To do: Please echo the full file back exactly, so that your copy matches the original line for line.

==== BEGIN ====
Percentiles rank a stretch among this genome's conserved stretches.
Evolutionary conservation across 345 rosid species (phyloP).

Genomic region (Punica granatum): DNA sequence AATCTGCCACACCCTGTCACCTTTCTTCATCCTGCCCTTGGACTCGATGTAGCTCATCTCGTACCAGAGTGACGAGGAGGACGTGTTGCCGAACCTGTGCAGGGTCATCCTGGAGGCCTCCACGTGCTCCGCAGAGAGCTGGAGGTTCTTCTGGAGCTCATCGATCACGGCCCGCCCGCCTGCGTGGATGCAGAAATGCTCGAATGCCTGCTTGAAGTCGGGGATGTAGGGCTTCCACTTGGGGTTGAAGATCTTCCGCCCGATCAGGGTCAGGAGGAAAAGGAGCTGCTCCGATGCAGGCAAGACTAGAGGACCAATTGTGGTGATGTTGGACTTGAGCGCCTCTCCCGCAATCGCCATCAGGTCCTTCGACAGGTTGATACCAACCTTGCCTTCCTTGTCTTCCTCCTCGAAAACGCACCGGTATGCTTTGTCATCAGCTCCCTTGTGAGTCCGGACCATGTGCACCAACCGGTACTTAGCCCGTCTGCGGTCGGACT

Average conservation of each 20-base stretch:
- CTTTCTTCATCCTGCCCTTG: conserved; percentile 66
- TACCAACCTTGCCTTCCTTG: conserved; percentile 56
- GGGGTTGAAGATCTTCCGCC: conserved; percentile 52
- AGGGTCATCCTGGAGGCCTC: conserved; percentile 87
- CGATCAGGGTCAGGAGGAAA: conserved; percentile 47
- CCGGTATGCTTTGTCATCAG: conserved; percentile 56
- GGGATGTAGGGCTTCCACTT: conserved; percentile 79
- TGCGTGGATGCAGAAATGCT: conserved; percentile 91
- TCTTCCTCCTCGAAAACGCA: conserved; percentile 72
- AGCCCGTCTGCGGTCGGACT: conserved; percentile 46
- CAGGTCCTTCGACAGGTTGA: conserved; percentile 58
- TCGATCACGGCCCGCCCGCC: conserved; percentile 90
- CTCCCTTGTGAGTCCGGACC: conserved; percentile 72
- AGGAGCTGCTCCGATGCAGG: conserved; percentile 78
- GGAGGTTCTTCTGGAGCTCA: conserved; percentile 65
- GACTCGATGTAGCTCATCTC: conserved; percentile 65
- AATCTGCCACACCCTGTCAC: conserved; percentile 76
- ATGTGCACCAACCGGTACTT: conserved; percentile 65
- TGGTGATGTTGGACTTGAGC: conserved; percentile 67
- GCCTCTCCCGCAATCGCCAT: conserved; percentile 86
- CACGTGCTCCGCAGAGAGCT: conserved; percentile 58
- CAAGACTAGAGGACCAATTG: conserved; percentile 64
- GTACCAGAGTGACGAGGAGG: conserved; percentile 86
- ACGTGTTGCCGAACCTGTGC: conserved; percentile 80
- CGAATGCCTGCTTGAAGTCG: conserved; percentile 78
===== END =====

Percentiles rank a stretch among this genome's conserved stretches.
Evolutionary conservation across 345 rosid species (phyloP).

Genomic region (Punica granatum): DNA sequence AATCTGCCACACCCTGTCACCTTTCTTCATCCTGCCCTTGGACTCGATGTAGCTCATCTCGTACCAGAGTGACGAGGAGGACGTGTTGCCGAACCTGTGCAGGGTCATCCTGGAGGCCTCCACGTGCTCCGCAGAGAGCTGGAGGTTCTTCTGGAGCTCATCGATCACGGCCCGCCCGCCTGCGTGGATGCAGAAATGCTCGAATGCCTGCTTGAAGTCGGGGATGTAGGGCTTCCACTTGGGGTTGAAGATCTTCCGCCCGATCAGGGTCAGGAGGAAAAGGAGCTGCTCCGATGCAGGCAAGACTAGAGGACCAATTGTGGTGATGTTGGACTTGAGCGCCTCTCCCGCAATCGCCATCAGGTCCTTCGACAGGTTGATACCAACCTTGCCTTCCTTGTCTTCCTCCTCGAAAACGCACCGGTATGCTTTGTCATCAGCTCCCTTGTGAGTCCGGACCATGTGCACCAACCGGTACTTAGCCCGTCTGCGGTCGGACT

Average conservation of each 20-base stretch:
- CTTTCTTCATCCTGCCCTTG: conserved; percentile 66
- TACCAACCTTGCCTTCCTTG: conserved; percentile 56
- GGGGTTGAAGATCTTCCGCC: conserved; percentile 52
- AGGGTCATCCTGGAGGCCTC: conserved; percentile 87
- CGATCAGGGTCAGGAGGAAA: conserved; percentile 47
- CCGGTATGCTTTGTCATCAG: conserved; percentile 56
- GGGATGTAGGGCTTCCACTT: conserved; percentile 79
- TGCGTGGATGCAGAAATGCT: conserved; percentile 91
- TCTTCCTCCTCGAAAACGCA: conserved; percentile 72
- AGCCCGTCTGCGGTCGGACT: conserved; percentile 46
- CAGGTCCTTCGACAGGTTGA: conserved; percentile 58
- TCGATCACGGCCCGCCCGCC: conserved; percentile 90
- CTCCCTTGTGAGTCCGGACC: conserved; percentile 72
- AGGAGCTGCTCCGATGCAGG: conserved; percentile 78
- GGAGGTTCTTCTGGAGCTCA: conserved; percentile 65
- GACTCGATGTAGCTCATCTC: conserved; percentile 65
- AATCTGCCACACCCTGTCAC: conserved; percentile 76
- ATGTGCACCAACCGGTACTT: conserved; percentile 65
- TGGTGATGTTGGACTTGAGC: conserved; percentile 67
- GCCTCTCCCGCAATCGCCAT: conserved; percentile 86
- CACGTGCTCCGCAGAGAGCT: conserved; percentile 58
- CAAGACTAGAGGACCAATTG: conserved; percentile 64
- GTACCAGAGTGACGAGGAGG: conserved; percentile 86
- ACGTGTTGCCGAACCTGTGC: conserved; percentile 80
- CGAATGCCTGCTTGAAGTCG: conserved; percentile 78